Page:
Climate Action

G7 leaders commit to protect planet and accelerate investment for global green growth

G7 leaders have agreed commitments to halt and reverse biodiversity loss by 2030, and tackle deforestation, marine litter and illegal wildlife trade.

  • 15 June 2021
  • Rachel Cooper

G7 leaders have agreed commitments to halt and reverse biodiversity loss by 2030, and tackle deforestation, marine litter and illegal wildlife trade.

At the G7 Leaders’ Summit in Cornwall, countries have agreed to transform the financing of infrastructure projects in developing countries, part of a raft of measures at the Summit to address the climate crisis and protect nature.

The ‘Build Back Better for the World’ plan will bring together G7 countries under the UK’s presidency to develop an offer for high quality financing for vital infrastructure, from railways in Africa to wind farms in Asia.

They also announced a G7 Nature Compact. This is a key agreement which brings G7 countries together to address the most pressing international and interlinked challenges of biodiversity loss and climate change. Leaders have also agreed to review progress against the Nature Compact to ensure delivery of its 2030 vision.

This next milestone marks a crucial commitment to supporting global consensus and taking bold action for the delivery of ambitious outcomes for nature in 2021. Climate change is one key driver of biodiversity loss, and protecting, conserving and restoring biodiversity is crucial to addressing climate change.

The G7 Nature Compact commits world leaders to:

  • Shift incentives and use all appropriate levers to address unsustainable and illegal activities negatively impacting nature, such as through tackling deforestation by supporting sustainable supply chains, and stepping up efforts to tackle the illegal wildlife trade
  • Work to dramatically increase investment in nature from all sources, and to ensure nature is accounted for in economic and financial decision-making - for instance, through drawing on the Dasgupta Review for key actions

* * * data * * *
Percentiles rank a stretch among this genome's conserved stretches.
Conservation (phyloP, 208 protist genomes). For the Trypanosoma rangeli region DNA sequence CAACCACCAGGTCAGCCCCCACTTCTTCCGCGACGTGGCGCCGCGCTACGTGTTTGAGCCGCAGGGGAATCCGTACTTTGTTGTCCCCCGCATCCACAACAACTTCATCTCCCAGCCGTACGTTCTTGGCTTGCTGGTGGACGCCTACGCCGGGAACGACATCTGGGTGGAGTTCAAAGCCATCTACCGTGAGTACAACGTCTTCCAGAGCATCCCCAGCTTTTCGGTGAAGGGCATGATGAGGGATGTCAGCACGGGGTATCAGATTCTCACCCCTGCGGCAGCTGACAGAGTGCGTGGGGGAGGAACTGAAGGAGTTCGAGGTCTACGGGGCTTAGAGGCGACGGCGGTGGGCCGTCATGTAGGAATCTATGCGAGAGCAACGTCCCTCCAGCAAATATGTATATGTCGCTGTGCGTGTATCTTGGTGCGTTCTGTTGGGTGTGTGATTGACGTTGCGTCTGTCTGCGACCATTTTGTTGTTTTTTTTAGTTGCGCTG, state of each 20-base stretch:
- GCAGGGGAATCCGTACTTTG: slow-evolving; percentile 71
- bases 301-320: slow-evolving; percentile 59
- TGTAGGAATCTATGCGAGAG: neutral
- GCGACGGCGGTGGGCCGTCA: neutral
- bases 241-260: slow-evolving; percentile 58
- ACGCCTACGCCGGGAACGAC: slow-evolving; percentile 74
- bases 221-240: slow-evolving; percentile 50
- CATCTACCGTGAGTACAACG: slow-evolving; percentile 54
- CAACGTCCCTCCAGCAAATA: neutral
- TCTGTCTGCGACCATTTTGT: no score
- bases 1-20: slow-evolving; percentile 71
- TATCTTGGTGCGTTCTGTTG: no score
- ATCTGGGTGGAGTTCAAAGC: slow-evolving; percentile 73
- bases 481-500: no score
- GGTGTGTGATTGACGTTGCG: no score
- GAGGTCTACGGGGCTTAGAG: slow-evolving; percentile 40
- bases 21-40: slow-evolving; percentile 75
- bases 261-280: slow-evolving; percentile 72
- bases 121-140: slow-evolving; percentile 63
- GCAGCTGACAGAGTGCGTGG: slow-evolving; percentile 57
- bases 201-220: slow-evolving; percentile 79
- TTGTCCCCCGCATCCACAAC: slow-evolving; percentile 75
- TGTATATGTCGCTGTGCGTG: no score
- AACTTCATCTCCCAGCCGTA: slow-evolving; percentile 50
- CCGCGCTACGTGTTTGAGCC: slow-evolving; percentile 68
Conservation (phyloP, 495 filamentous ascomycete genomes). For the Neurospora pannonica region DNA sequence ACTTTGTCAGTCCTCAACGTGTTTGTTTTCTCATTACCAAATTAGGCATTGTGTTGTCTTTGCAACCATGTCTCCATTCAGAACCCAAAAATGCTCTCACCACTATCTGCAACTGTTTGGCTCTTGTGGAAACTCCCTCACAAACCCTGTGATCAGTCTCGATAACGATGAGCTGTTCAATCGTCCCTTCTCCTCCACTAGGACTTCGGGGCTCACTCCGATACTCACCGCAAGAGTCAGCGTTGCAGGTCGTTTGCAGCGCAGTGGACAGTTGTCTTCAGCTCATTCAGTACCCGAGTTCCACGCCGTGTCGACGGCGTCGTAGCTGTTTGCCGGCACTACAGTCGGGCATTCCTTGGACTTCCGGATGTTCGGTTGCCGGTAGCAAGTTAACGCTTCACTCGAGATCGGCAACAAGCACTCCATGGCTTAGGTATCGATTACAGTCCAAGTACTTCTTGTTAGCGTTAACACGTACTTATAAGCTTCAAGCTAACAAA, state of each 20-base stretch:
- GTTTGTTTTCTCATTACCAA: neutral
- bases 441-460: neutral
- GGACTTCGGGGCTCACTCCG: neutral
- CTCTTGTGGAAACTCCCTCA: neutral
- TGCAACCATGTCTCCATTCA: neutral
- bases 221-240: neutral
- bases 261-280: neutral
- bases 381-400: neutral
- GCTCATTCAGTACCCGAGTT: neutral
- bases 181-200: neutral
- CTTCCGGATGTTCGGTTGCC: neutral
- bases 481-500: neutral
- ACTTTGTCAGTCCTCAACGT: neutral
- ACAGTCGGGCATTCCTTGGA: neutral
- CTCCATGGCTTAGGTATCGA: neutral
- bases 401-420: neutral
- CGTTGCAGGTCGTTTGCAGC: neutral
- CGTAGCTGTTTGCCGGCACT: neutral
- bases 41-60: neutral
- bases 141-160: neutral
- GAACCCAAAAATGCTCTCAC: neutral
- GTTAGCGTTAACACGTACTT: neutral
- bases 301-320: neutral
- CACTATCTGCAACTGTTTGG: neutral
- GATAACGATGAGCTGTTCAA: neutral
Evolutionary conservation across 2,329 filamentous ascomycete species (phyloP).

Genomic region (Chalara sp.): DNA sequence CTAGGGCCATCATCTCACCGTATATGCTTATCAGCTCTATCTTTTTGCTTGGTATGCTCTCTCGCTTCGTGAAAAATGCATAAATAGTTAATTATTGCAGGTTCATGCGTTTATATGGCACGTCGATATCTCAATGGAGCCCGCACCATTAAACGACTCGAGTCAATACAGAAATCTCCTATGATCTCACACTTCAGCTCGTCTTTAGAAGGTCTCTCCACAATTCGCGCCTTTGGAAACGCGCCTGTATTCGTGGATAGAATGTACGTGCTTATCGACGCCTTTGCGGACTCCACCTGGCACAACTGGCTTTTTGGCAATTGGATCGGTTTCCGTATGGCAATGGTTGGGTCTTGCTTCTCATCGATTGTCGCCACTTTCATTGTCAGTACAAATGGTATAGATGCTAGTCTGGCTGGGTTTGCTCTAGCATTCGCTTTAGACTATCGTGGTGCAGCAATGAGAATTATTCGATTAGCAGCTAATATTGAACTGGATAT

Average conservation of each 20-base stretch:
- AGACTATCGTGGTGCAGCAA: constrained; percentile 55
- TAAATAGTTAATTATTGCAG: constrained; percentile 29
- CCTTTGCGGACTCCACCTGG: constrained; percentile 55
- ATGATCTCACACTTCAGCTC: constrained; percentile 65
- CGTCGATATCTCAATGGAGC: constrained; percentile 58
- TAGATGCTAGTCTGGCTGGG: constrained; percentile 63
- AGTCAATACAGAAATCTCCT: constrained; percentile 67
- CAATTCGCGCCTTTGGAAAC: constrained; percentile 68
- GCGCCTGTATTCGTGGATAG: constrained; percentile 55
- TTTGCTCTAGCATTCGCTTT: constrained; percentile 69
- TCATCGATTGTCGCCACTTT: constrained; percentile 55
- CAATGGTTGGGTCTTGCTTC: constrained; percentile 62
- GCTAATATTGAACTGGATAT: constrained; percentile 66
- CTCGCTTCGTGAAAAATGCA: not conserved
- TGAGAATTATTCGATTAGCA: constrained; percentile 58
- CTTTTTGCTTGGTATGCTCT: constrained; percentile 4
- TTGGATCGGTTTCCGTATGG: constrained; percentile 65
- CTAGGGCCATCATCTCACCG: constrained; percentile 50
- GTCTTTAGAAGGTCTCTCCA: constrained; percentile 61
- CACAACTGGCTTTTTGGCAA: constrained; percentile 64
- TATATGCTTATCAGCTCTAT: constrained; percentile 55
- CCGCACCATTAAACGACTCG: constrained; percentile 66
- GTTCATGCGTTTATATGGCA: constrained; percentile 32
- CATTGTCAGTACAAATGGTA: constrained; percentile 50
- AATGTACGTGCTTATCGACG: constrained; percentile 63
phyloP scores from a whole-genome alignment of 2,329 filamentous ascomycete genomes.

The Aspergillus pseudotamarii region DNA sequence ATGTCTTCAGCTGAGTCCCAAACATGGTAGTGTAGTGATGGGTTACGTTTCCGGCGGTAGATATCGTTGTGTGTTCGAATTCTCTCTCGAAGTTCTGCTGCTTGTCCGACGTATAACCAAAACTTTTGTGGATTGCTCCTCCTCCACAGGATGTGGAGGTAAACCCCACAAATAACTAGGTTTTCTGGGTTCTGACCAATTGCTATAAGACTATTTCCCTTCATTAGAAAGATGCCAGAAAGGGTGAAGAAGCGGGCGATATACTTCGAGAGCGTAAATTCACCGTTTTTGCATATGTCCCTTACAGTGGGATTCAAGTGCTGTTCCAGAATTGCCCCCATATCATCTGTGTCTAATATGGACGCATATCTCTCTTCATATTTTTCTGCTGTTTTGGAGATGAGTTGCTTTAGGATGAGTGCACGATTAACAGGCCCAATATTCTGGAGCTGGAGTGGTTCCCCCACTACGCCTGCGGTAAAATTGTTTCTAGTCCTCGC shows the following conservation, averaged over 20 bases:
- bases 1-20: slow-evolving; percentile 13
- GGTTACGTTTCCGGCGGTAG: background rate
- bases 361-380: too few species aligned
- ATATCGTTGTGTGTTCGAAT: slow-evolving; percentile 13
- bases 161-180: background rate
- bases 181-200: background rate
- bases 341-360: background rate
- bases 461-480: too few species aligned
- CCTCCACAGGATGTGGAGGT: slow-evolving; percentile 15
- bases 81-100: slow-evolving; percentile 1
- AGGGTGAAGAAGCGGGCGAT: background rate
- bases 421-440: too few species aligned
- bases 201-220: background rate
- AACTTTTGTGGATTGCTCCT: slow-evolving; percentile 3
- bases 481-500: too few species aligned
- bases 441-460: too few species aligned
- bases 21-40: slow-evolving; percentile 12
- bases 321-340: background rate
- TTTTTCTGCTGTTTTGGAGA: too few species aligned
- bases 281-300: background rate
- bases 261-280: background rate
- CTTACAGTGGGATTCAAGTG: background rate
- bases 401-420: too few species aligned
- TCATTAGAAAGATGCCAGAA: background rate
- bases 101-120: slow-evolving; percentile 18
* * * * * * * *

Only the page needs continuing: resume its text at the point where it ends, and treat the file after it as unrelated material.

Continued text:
• Support and drive the protection, conservation and restoration of ecosystems critical to halt and reverse biodiversity loss and tackle climate change, such as supporting the target to conserve or protect at least 30% of global land and at least 30% of the global ocean by the end of the decade
  • Hold themselves to account for taking domestic and global action for nature through driving strengthened accountability and implementation mechanisms of all Multilateral Environmental Agreements to which we are parties

Environment Secretary George Eustice said: "For the first time, the G7 has committed to halting and reversing the loss of biodiversity in the next decade. "This is a major step forward on the path to CBD COP15 and COP26 and is a sign of the dedication to accelerate action within the G7 - and beyond - to tackle the interdependent crises of climate change and biodiversity loss."

"We have seen major progress this weekend and we welcome the collaboration between global leaders to raise our ambition and remain accountable in this critical decade."

Sir David Attenborough, Environmentalist and COP26 People’s Champion, said: "The natural world today is greatly diminished. That is undeniable. Our climate is warming fast. That is beyond doubt. Our societies and nations are unequal and that is sadly is plain to see. But the question science forces us to address specifically in 2021 is whether as a result of these intertwined facts we are on the verge of destabilising the entire planet?"

"If that is so, then the decisions we make this decade - in particular the decisions made by the most economically advanced nations - are the most important in human history."

This is the first-ever net-zero G7, with all countries having committed to reach net zero emissions by 2050 at the latest with ambitious reductions targets in the 2020s. The Leaders’ Summit is an important stepping-stone on the road to COP26, which the UK will host in Glasgow in November.